Last week there was a meeting with all the priests on Zoom in which Cardinal Dolan and the Chancery Officials told us that we can now have a maximum of 33% attendance at Mass. During this pandemic the obligation to attend Mass on Sunday and Holydays is suspended. We do encourage you to attend if you are able. Many people have been able to tune in on our Live Stream for Mass. Every time we offer Mass we recite the prayer for Spiritual Communion and for all who are self- quarantined, or frail or feel in any way that they are compromised the graces of attending Mass and the reception of Holy Communion is available to you; even you cannot physically be present to receive. Again, thank you for your generous support to our parish during this time.

We will continue to have Shared Homilies and Updates in video on our website.

The Sacrament of Reconciliation is available every Saturday from 3:30 until 5PM. If anyone is in need of Reconciliation or the Sacrament of the Sick, they may call the rectory for an appointment. Several people have been preparing for surgery and we priests have met you in the barbecue area outside our rectory for the reception for the Anointing of the Sick. Also, we have been attending to those who are homebound.

The School and Gym is sanitized and looks like a hospital.  There are no posters, papers and with desks set six feet apart and spreading out over the gymnasiums, O’Mara Hall and the D’Amato Room, we are going to be in good shape in September. The student enrollment is up to 650 students and our teachers have been given the green light should they wish to wear scrubs. Having extra people on staff to take incoming temperatures, wipe down door handles and surfaces throughout the day is part of the regiment to keep the school squeaky clean. This all takes time, given the amount of children with blended learning and the volume of space to be cleansed each day. .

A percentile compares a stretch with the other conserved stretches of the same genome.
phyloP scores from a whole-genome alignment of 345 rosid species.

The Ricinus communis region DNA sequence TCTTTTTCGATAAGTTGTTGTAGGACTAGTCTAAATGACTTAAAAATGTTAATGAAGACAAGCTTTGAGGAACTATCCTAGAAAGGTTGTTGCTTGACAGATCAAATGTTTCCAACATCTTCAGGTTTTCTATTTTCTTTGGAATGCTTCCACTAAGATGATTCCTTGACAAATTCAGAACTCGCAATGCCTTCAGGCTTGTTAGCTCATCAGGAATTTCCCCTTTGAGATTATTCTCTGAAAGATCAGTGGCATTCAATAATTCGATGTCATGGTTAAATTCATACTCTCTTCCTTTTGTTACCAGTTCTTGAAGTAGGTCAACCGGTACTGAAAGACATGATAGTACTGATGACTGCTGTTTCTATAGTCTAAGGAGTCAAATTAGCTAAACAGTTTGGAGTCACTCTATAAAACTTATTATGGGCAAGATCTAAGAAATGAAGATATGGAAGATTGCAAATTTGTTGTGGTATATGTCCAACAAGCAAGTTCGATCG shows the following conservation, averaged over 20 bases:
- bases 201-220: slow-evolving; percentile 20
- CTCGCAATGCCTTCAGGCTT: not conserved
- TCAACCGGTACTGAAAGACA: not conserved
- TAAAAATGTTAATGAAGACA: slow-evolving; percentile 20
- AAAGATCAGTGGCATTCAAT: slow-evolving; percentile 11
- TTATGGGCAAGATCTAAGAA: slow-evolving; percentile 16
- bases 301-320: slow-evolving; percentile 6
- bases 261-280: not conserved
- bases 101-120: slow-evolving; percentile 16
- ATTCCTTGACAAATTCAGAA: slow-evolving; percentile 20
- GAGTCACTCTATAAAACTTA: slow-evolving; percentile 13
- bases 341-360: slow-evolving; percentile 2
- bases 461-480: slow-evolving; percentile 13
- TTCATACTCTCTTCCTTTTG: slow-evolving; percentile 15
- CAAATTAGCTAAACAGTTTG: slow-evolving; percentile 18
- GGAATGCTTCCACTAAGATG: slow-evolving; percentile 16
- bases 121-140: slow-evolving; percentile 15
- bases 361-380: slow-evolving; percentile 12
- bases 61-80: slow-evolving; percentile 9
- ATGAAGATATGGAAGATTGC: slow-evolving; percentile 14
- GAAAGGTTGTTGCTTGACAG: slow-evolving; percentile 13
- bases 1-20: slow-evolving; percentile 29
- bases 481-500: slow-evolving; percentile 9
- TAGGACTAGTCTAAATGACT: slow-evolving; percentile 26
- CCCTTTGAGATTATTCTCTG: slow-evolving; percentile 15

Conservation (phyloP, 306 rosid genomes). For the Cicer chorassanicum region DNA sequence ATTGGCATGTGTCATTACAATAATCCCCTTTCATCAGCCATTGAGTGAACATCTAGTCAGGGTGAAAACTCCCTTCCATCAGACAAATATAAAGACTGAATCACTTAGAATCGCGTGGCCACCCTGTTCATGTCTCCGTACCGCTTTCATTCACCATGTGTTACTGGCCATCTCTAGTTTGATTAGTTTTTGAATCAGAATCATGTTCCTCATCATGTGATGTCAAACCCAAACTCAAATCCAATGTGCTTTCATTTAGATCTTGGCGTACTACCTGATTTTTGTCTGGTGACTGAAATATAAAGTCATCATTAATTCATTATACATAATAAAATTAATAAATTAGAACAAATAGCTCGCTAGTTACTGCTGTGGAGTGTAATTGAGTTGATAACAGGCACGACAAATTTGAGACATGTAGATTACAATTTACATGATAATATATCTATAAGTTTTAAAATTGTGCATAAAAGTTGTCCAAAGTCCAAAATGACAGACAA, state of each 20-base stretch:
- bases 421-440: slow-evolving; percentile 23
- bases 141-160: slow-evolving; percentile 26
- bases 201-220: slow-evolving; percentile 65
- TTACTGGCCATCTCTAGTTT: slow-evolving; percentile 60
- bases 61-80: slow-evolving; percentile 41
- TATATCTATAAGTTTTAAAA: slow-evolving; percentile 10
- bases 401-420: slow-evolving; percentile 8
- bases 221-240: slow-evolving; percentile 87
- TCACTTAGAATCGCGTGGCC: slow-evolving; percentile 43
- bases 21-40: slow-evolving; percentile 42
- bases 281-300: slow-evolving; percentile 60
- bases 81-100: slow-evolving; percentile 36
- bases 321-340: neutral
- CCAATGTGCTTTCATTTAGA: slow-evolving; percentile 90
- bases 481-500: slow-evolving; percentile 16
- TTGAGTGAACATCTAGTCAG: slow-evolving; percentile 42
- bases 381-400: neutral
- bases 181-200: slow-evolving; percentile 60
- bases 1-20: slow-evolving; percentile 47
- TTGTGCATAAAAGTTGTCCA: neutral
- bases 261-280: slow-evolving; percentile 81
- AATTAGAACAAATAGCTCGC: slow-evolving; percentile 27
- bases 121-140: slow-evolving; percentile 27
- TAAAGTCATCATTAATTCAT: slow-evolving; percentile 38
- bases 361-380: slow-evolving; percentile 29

We are sad that we cannot have in classroom Religious Education classes during this pandemic. Having remote learning on line is no substitute for the faith taught and caught by our dedicated catechists. Hopefully this will only be one semester.

In his book, Who Do You That I Am, Cardinal Dolan writes about the Sacrament of Holy Matrimony.

I once met a group of young people years ago and posited this question: “Who do you think has a more exalted uplifting noble view of sex: Playboy founder Hugh Hefner or the Catholic Church?

          Everyone has a different viewpoint. But after about an hour: a consensus seemed to have developed that Hugh Hefner’s promiscuous “anything goes” mentality about sex had led to disastrous consequences, such as the objectification of women, the reduction of sex to a contact sport instead of an act of love, abortion, venereal disease, AIDS, divorce, and the disappearance of reverence, mystery and romance from sex.

          In the Bible, God compared His love for us to the passionate attraction of a young man courting a beautiful young woman, and He told us that His relationship with us is as strong, romantic, and tender as that between a husband and a wife. Saint Paul tells us that Christ loves His Church (us) just as a groom loves his bride.

          The group ended agreeing: If you want a freeing exciting, respectful, uplifting approach to sex, look to the Church and not Hugh Hefner!

          Sexual love between a man and a woman in marriage is an actual hint of the love God has for us and as such is a tremendous gift. This gift is freeing, not enslaving, selfless, not selfish, giving life, not just satisfying and urge. As with any gift, it requires care, reverence, and proper use.

          I want to honor all couples who are a Sacramental witness to the love of God in this world. Be blessed during these remaining days of summer!

Father Tom Devery

21st Sunday of Ordinary Time Shared Homily

August 19th Update